Miller and Oakland quarterback JaMarcus Russell have already built an outstanding rhythm together. Miller is by far Russell's favorite target. They bonded as rookies, Miller said, and when all else fails, Russell always looks for him.

Last season, Miller caught 56 passes for 778 yards for a respectable 13.9 yard per catch average. Miller feels like he is ready to take the next step in his career.

"I have a lot of confidence and really feel good in this offense," Miller said. "I think my game is ready to grow."

He has set high goals. With superstar Tony Gonzalez now in Atlanta, Miller knows there is an open spot on the AFC Pro Bowl team.

"That's where I want to get to -- I want to get to that level," Miller said. "The Pro Bowl is the next step for me, I hope."

Miller surely has his supporters. San Diego tight end Antonio Gates, now the best tight end in the conference with Gonzalez out of the mix, lauded Miller earlier this year. He said Miller is one of the most exciting tight ends to come into the league in recent years.

Asomugha said what makes Miller so effective is his combination of natural gifts and his work ethic.

"When you combine Zach's talent and how hard he works, great things are going to happen," Asomugha said. "We really have a great one in Zach."

Asomugha is most excited about Miller because he knows what his presence means to Russell. Asomugha laughed about how Russell and Miller tried to get extra work together during the first four days of camp, when Cable kept the actual plays to a minimum in order to stress the fundamentals of the game.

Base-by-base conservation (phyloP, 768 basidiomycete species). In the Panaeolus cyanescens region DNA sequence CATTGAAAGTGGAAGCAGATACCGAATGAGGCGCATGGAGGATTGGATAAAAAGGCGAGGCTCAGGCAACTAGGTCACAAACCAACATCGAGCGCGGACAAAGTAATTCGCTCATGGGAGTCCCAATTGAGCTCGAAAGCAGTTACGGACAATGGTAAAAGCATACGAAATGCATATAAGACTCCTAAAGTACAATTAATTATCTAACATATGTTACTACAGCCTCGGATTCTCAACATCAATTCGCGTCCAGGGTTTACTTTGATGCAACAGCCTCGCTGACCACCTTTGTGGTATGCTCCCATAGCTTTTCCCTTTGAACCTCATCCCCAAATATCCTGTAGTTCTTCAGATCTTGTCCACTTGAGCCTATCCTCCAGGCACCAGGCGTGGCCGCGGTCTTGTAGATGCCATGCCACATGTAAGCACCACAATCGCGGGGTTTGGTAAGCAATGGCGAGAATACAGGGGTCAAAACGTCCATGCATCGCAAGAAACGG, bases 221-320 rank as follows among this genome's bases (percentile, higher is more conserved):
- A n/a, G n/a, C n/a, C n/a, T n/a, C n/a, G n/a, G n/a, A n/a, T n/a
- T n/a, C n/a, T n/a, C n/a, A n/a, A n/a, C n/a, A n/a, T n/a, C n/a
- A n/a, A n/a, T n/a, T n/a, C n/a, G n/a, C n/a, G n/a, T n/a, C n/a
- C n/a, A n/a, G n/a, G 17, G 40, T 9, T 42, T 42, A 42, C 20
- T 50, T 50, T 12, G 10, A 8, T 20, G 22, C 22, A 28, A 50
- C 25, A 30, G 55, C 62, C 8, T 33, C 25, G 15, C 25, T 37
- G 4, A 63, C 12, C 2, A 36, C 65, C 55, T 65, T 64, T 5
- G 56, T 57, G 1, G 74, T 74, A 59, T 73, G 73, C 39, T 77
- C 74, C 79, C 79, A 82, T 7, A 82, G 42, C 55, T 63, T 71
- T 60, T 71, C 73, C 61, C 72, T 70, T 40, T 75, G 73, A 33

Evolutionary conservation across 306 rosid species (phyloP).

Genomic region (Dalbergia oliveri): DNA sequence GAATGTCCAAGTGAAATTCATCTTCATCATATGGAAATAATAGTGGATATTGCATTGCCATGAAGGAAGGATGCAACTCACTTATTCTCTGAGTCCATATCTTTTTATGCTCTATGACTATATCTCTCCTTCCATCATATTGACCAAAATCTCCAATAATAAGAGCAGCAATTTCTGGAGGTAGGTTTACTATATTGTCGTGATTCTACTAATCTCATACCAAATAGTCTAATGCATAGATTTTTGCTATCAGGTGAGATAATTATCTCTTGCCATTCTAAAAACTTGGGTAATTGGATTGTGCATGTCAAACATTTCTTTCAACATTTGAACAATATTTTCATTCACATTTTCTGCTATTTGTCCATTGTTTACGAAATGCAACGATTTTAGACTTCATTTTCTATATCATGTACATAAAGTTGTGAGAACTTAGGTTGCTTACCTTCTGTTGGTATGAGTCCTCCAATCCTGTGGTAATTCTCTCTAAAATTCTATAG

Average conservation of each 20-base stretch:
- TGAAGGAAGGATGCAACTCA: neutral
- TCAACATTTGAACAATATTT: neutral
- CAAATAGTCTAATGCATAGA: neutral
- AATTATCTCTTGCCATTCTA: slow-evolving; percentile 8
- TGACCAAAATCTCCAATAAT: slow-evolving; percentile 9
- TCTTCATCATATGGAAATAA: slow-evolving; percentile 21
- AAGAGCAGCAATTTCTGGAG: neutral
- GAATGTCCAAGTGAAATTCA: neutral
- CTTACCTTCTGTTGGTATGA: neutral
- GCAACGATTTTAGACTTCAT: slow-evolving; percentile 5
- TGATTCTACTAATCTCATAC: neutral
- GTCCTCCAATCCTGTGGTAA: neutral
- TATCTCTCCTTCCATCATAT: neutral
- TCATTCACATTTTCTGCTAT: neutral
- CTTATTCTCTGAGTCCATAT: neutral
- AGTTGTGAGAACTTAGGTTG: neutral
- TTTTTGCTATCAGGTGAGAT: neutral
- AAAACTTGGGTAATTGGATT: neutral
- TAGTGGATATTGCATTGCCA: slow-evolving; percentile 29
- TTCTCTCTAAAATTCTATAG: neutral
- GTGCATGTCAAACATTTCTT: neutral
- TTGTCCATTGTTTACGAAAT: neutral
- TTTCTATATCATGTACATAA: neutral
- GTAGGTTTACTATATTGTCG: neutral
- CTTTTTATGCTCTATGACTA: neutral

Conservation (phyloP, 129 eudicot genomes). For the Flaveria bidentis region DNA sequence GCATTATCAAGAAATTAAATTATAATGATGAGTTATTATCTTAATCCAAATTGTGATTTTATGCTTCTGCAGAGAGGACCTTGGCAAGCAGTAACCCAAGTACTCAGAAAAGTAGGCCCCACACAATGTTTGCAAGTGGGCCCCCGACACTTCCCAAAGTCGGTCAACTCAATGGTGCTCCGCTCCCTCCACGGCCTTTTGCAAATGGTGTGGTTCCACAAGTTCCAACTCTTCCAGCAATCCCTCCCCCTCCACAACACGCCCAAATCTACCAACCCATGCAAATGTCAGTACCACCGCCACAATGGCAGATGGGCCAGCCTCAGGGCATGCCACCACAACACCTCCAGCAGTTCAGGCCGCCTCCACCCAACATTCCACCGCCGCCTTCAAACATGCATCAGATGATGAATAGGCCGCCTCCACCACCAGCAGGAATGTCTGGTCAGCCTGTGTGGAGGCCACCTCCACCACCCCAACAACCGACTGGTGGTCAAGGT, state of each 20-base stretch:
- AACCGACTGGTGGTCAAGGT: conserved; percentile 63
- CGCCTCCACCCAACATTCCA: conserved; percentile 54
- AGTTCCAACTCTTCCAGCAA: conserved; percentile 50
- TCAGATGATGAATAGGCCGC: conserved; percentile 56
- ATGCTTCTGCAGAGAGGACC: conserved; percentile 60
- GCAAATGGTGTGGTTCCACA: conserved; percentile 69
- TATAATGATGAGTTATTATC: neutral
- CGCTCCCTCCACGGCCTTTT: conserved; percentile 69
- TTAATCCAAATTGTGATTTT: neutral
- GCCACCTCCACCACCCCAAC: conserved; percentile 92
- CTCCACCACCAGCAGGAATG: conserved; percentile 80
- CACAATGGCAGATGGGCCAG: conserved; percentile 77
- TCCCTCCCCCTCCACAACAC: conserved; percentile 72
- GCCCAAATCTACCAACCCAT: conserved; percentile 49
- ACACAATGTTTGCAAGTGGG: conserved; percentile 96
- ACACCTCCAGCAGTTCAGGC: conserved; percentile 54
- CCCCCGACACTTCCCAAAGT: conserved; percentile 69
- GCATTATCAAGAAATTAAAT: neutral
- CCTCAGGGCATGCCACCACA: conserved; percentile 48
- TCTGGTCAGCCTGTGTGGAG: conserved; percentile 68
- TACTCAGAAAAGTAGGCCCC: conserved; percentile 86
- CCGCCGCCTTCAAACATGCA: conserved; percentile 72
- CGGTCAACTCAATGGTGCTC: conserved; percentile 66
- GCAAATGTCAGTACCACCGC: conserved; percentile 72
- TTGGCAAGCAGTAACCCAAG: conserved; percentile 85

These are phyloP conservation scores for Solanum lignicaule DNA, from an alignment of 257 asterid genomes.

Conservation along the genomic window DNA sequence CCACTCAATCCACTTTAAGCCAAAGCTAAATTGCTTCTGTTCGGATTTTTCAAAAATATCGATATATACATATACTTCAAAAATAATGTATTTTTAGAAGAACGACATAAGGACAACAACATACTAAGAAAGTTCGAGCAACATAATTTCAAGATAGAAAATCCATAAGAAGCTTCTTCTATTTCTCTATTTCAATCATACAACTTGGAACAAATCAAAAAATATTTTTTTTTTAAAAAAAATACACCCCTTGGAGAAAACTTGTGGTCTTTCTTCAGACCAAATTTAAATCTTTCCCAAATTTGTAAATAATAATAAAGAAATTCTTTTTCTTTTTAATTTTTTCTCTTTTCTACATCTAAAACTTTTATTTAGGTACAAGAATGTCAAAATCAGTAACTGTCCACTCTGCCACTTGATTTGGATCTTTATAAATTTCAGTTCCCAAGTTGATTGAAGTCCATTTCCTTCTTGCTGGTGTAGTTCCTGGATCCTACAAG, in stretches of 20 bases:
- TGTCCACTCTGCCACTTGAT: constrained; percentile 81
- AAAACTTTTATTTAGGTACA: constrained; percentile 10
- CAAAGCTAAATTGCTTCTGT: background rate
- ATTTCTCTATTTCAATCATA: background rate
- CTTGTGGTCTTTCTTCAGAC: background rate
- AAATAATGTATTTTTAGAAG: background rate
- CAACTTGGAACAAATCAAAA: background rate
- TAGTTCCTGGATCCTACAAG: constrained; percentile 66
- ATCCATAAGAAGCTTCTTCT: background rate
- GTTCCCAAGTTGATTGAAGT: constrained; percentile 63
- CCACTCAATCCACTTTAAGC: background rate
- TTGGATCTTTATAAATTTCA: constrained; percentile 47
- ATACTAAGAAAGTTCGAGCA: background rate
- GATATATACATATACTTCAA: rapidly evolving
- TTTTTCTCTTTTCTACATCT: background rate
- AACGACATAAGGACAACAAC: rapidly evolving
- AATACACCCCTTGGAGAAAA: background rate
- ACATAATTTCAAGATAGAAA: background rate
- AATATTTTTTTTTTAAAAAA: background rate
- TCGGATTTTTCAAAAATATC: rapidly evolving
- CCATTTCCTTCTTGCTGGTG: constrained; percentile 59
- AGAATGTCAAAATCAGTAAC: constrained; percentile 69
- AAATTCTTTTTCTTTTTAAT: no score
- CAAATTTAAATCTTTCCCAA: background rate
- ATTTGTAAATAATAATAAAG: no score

"Even in those days, JaMarcus was trying to throw the ball to Zach -- and they would get in trouble because they weren't supposed to be doing that," Asomugha said. "There is a great chemistry there."

Miller just doesn't help his quarterback in the passing game. When Russell is called to hand the ball off to one of Oakland's trio of running backs -- Darren McFadden, Michael Bush or Justin Fargas -- he can rely on Miller as well. He is developing into a stalwart blocker.

Unlike many catch-first tight ends, Miller relishes the opportunity to block. He said the reason why he spends time on the blocking aspect of his game is simple.

"You can't be an elite tight end unless you block," Miller said. "I see a lot of tight ends with great hands, but they won't want to block. That won't work here. We run the ball a lot in Oakland. You have to know how to block."

A former offensive line coach, Cable bursts with pride when talking about Miller's blocking chops.

"That's what makes Zach so special because he isn't afraid to help in the blocking game," Cable said. "He understands blocking. He's understands the entire game."

And he understands the history of the tight end in Oakland as he tries to become the next great Raider at the position.